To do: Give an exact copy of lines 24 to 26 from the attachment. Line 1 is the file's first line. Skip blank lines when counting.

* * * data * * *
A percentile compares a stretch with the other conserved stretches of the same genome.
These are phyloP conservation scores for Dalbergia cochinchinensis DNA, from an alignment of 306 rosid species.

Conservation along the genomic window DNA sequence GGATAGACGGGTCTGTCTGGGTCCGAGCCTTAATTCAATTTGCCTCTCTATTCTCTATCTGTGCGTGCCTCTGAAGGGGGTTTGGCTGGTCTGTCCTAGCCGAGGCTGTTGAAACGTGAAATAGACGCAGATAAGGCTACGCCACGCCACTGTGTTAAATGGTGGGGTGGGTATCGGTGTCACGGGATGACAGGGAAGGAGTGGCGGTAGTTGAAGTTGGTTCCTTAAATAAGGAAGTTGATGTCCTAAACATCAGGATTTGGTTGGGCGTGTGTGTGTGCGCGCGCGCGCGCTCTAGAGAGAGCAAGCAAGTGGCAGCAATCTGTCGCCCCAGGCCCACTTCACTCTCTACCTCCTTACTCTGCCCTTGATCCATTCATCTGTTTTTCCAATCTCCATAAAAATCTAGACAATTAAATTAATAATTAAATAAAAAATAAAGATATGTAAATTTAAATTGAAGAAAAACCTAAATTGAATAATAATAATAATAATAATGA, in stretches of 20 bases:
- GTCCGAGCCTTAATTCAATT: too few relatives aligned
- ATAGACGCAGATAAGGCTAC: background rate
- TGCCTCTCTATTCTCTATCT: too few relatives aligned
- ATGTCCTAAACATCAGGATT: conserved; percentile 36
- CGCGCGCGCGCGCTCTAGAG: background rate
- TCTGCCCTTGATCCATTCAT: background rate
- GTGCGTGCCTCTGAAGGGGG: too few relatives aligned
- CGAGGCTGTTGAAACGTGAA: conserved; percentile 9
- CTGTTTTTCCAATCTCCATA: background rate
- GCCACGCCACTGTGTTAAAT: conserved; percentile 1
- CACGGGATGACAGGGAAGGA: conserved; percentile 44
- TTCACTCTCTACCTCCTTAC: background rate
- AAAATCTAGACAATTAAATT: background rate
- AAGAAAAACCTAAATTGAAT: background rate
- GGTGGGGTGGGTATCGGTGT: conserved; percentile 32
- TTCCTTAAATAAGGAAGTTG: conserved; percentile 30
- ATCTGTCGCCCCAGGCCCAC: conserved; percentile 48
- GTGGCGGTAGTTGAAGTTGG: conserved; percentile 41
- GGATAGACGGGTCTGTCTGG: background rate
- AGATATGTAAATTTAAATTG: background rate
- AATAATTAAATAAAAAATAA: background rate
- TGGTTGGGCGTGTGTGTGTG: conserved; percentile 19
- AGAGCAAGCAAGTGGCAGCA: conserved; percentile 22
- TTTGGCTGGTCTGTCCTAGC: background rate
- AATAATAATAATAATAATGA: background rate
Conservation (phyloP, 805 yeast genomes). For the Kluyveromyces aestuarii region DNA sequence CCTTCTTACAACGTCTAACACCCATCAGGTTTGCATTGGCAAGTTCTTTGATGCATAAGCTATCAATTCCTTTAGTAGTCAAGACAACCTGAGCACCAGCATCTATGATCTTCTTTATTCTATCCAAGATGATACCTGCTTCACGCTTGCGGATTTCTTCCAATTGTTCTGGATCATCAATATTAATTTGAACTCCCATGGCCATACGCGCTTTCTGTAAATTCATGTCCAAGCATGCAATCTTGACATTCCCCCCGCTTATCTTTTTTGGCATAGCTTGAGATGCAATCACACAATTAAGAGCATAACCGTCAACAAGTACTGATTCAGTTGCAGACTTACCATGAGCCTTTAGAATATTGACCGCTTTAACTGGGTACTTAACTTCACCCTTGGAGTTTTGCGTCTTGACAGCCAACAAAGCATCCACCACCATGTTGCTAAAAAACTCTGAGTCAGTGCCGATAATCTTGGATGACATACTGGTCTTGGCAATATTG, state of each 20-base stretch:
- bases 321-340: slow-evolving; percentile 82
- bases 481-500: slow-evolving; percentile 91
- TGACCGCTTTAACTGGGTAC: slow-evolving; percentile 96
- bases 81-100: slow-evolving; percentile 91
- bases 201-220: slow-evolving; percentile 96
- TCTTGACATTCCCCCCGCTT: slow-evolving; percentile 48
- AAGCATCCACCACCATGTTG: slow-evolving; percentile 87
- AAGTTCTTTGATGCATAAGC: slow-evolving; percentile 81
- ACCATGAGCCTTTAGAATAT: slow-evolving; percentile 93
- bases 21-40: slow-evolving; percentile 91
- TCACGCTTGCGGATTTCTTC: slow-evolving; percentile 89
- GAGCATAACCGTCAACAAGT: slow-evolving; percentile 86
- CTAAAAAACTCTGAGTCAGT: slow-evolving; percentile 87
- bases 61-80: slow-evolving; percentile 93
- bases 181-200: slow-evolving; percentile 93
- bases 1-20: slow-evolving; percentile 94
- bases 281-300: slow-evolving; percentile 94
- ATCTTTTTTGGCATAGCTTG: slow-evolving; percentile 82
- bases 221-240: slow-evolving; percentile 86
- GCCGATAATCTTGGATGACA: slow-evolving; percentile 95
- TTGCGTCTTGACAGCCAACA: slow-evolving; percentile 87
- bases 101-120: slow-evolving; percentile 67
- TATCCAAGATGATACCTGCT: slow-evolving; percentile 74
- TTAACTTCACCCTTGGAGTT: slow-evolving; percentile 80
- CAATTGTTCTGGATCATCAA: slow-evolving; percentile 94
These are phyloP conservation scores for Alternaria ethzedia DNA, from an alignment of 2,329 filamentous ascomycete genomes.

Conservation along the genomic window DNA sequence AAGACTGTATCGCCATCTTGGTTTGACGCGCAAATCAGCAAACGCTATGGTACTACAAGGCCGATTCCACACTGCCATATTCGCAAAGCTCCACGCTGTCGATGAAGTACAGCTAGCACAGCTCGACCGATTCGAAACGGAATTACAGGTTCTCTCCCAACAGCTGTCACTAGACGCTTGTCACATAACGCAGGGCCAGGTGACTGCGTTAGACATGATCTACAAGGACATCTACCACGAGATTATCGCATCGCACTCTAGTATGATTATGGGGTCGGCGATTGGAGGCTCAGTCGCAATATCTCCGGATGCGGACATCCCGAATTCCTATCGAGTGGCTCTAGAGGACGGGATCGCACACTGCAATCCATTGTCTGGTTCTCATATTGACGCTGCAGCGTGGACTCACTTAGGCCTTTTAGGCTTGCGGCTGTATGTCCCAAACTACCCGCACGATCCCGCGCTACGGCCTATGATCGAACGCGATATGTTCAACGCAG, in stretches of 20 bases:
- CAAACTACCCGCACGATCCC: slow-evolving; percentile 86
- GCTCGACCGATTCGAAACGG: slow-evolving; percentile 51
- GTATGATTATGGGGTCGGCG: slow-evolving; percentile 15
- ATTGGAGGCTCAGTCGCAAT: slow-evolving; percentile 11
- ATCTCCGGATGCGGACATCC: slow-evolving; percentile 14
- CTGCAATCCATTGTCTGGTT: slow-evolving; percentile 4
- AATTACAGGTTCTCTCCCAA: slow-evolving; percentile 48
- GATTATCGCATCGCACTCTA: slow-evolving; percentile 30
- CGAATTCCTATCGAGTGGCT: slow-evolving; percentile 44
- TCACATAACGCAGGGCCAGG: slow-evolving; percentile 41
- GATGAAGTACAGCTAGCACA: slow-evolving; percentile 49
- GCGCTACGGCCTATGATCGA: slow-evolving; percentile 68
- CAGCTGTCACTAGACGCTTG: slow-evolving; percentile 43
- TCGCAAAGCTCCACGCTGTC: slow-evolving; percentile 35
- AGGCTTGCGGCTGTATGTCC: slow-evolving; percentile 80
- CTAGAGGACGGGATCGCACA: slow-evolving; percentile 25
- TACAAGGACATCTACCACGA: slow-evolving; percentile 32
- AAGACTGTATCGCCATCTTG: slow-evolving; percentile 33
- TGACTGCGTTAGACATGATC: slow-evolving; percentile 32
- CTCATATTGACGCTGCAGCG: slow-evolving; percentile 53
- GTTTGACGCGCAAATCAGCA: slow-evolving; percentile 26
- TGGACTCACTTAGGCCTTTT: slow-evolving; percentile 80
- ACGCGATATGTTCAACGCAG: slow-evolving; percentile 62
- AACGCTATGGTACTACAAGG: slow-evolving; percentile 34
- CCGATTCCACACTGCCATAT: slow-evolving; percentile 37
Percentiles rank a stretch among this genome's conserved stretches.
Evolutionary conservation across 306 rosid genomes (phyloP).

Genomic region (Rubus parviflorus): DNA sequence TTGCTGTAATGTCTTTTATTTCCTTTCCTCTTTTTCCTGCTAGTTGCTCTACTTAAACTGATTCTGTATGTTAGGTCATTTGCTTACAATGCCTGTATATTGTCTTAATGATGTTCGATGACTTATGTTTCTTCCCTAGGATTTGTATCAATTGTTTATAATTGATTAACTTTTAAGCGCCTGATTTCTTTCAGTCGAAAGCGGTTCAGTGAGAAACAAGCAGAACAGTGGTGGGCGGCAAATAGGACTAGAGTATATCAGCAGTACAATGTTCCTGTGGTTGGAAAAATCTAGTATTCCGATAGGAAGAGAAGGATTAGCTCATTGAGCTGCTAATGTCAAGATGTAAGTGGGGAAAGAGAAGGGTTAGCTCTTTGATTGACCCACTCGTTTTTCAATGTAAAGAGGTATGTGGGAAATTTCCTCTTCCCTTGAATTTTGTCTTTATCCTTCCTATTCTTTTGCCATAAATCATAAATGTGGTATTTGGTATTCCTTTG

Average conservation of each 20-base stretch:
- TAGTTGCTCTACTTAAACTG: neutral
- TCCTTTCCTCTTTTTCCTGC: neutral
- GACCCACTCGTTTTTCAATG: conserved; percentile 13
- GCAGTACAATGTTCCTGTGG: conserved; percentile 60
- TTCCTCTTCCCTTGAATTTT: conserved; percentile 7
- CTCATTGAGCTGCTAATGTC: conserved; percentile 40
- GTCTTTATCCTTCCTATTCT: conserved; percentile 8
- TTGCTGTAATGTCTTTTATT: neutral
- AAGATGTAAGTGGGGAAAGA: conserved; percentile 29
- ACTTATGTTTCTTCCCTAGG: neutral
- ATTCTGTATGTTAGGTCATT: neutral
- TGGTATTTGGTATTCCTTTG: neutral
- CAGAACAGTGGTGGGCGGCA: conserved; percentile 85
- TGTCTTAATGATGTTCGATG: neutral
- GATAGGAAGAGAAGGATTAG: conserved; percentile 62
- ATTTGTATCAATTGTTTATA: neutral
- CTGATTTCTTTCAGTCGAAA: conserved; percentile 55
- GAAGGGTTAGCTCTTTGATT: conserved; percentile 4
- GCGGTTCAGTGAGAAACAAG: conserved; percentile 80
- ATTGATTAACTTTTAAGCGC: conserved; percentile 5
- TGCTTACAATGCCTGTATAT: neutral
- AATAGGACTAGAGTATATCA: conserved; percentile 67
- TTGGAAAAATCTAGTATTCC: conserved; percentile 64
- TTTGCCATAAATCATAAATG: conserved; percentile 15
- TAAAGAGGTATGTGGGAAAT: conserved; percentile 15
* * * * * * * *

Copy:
- AATAATTAAATAAAAAATAA: background rate
- TGGTTGGGCGTGTGTGTGTG: conserved; percentile 19
- AGAGCAAGCAAGTGGCAGCA: conserved; percentile 22